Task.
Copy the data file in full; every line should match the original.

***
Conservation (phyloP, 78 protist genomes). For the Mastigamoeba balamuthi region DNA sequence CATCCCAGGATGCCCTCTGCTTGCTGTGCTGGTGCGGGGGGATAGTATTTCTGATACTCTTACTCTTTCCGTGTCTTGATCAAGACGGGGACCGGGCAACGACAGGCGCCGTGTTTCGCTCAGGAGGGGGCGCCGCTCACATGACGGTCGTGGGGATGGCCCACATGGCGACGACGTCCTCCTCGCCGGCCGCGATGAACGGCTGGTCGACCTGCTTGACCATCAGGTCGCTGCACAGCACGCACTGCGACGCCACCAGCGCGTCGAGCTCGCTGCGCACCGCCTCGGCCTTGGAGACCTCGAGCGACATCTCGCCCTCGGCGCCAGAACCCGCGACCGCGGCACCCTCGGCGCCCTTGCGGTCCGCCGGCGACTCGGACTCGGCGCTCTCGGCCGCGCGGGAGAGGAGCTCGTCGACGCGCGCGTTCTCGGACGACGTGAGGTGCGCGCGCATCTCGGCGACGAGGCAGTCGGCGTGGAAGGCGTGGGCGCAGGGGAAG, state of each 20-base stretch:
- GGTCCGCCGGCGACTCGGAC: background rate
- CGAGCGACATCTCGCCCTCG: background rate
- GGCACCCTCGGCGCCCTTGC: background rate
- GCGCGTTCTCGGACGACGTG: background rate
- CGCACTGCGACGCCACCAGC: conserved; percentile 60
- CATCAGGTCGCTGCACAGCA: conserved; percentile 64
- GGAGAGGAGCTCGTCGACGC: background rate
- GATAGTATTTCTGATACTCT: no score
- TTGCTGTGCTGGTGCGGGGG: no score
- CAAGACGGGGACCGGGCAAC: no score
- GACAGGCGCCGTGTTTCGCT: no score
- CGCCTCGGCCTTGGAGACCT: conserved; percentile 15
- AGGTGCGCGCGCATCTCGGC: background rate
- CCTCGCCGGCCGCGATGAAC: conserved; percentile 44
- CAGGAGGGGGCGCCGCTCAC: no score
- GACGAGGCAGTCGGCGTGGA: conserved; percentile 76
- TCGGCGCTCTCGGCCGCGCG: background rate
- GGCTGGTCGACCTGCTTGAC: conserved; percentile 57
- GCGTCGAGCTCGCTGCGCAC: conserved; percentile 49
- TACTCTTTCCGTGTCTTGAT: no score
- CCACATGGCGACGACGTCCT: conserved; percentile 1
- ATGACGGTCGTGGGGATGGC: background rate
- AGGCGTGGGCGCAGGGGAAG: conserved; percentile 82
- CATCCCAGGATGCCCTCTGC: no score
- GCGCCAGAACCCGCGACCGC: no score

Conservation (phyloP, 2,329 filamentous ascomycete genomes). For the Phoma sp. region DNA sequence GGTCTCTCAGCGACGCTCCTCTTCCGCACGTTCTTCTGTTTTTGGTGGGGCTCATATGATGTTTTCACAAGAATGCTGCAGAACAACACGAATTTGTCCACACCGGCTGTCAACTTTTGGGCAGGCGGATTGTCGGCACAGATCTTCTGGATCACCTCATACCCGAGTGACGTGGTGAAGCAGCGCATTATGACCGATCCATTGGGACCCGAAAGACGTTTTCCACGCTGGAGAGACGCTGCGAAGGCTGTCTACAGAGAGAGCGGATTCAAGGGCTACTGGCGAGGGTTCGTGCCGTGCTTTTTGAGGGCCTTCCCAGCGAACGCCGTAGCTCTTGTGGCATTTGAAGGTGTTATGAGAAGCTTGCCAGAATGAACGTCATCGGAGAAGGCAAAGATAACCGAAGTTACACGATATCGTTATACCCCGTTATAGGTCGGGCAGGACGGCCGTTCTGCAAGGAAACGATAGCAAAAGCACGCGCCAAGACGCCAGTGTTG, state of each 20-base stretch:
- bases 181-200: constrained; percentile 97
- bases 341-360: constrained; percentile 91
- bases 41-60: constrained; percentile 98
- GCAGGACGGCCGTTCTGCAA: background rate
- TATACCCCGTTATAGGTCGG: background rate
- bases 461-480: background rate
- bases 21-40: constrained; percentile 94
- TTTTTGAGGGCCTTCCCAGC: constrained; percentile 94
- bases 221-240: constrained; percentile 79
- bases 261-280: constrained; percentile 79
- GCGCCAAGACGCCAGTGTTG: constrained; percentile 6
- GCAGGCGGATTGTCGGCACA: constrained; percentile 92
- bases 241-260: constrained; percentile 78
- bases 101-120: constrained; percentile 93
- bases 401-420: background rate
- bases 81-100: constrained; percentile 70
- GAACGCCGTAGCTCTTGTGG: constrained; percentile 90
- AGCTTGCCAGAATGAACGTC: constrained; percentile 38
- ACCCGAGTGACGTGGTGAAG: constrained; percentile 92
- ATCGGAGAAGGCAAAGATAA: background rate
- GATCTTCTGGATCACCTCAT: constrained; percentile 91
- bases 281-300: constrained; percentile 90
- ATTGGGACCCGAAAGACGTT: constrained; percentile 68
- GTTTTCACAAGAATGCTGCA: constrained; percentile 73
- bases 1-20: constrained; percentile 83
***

Conservation (phyloP, 78 protist genomes). For the Mastigamoeba balamuthi region DNA sequence CATCCCAGGATGCCCTCTGCTTGCTGTGCTGGTGCGGGGGGATAGTATTTCTGATACTCTTACTCTTTCCGTGTCTTGATCAAGACGGGGACCGGGCAACGACAGGCGCCGTGTTTCGCTCAGGAGGGGGCGCCGCTCACATGACGGTCGTGGGGATGGCCCACATGGCGACGACGTCCTCCTCGCCGGCCGCGATGAACGGCTGGTCGACCTGCTTGACCATCAGGTCGCTGCACAGCACGCACTGCGACGCCACCAGCGCGTCGAGCTCGCTGCGCACCGCCTCGGCCTTGGAGACCTCGAGCGACATCTCGCCCTCGGCGCCAGAACCCGCGACCGCGGCACCCTCGGCGCCCTTGCGGTCCGCCGGCGACTCGGACTCGGCGCTCTCGGCCGCGCGGGAGAGGAGCTCGTCGACGCGCGCGTTCTCGGACGACGTGAGGTGCGCGCGCATCTCGGCGACGAGGCAGTCGGCGTGGAAGGCGTGGGCGCAGGGGAAG, state of each 20-base stretch:
- GGTCCGCCGGCGACTCGGAC: background rate
- CGAGCGACATCTCGCCCTCG: background rate
- GGCACCCTCGGCGCCCTTGC: background rate
- GCGCGTTCTCGGACGACGTG: background rate
- CGCACTGCGACGCCACCAGC: conserved; percentile 60
- CATCAGGTCGCTGCACAGCA: conserved; percentile 64
- GGAGAGGAGCTCGTCGACGC: background rate
- GATAGTATTTCTGATACTCT: no score
- TTGCTGTGCTGGTGCGGGGG: no score
- CAAGACGGGGACCGGGCAAC: no score
- GACAGGCGCCGTGTTTCGCT: no score
- CGCCTCGGCCTTGGAGACCT: conserved; percentile 15
- AGGTGCGCGCGCATCTCGGC: background rate
- CCTCGCCGGCCGCGATGAAC: conserved; percentile 44
- CAGGAGGGGGCGCCGCTCAC: no score
- GACGAGGCAGTCGGCGTGGA: conserved; percentile 76
- TCGGCGCTCTCGGCCGCGCG: background rate
- GGCTGGTCGACCTGCTTGAC: conserved; percentile 57
- GCGTCGAGCTCGCTGCGCAC: conserved; percentile 49
- TACTCTTTCCGTGTCTTGAT: no score
- CCACATGGCGACGACGTCCT: conserved; percentile 1
- ATGACGGTCGTGGGGATGGC: background rate
- AGGCGTGGGCGCAGGGGAAG: conserved; percentile 82
- CATCCCAGGATGCCCTCTGC: no score
- GCGCCAGAACCCGCGACCGC: no score

Conservation (phyloP, 2,329 filamentous ascomycete genomes). For the Phoma sp. region DNA sequence GGTCTCTCAGCGACGCTCCTCTTCCGCACGTTCTTCTGTTTTTGGTGGGGCTCATATGATGTTTTCACAAGAATGCTGCAGAACAACACGAATTTGTCCACACCGGCTGTCAACTTTTGGGCAGGCGGATTGTCGGCACAGATCTTCTGGATCACCTCATACCCGAGTGACGTGGTGAAGCAGCGCATTATGACCGATCCATTGGGACCCGAAAGACGTTTTCCACGCTGGAGAGACGCTGCGAAGGCTGTCTACAGAGAGAGCGGATTCAAGGGCTACTGGCGAGGGTTCGTGCCGTGCTTTTTGAGGGCCTTCCCAGCGAACGCCGTAGCTCTTGTGGCATTTGAAGGTGTTATGAGAAGCTTGCCAGAATGAACGTCATCGGAGAAGGCAAAGATAACCGAAGTTACACGATATCGTTATACCCCGTTATAGGTCGGGCAGGACGGCCGTTCTGCAAGGAAACGATAGCAAAAGCACGCGCCAAGACGCCAGTGTTG, state of each 20-base stretch:
- bases 181-200: constrained; percentile 97
- bases 341-360: constrained; percentile 91
- bases 41-60: constrained; percentile 98
- GCAGGACGGCCGTTCTGCAA: background rate
- TATACCCCGTTATAGGTCGG: background rate
- bases 461-480: background rate
- bases 21-40: constrained; percentile 94
- TTTTTGAGGGCCTTCCCAGC: constrained; percentile 94
- bases 221-240: constrained; percentile 79
- bases 261-280: constrained; percentile 79
- GCGCCAAGACGCCAGTGTTG: constrained; percentile 6
- GCAGGCGGATTGTCGGCACA: constrained; percentile 92
- bases 241-260: constrained; percentile 78
- bases 101-120: constrained; percentile 93
- bases 401-420: background rate
- bases 81-100: constrained; percentile 70
- GAACGCCGTAGCTCTTGTGG: constrained; percentile 90
- AGCTTGCCAGAATGAACGTC: constrained; percentile 38
- ACCCGAGTGACGTGGTGAAG: constrained; percentile 92
- ATCGGAGAAGGCAAAGATAA: background rate
- GATCTTCTGGATCACCTCAT: constrained; percentile 91
- bases 281-300: constrained; percentile 90
- ATTGGGACCCGAAAGACGTT: constrained; percentile 68
- GTTTTCACAAGAATGCTGCA: constrained; percentile 73
- bases 1-20: constrained; percentile 83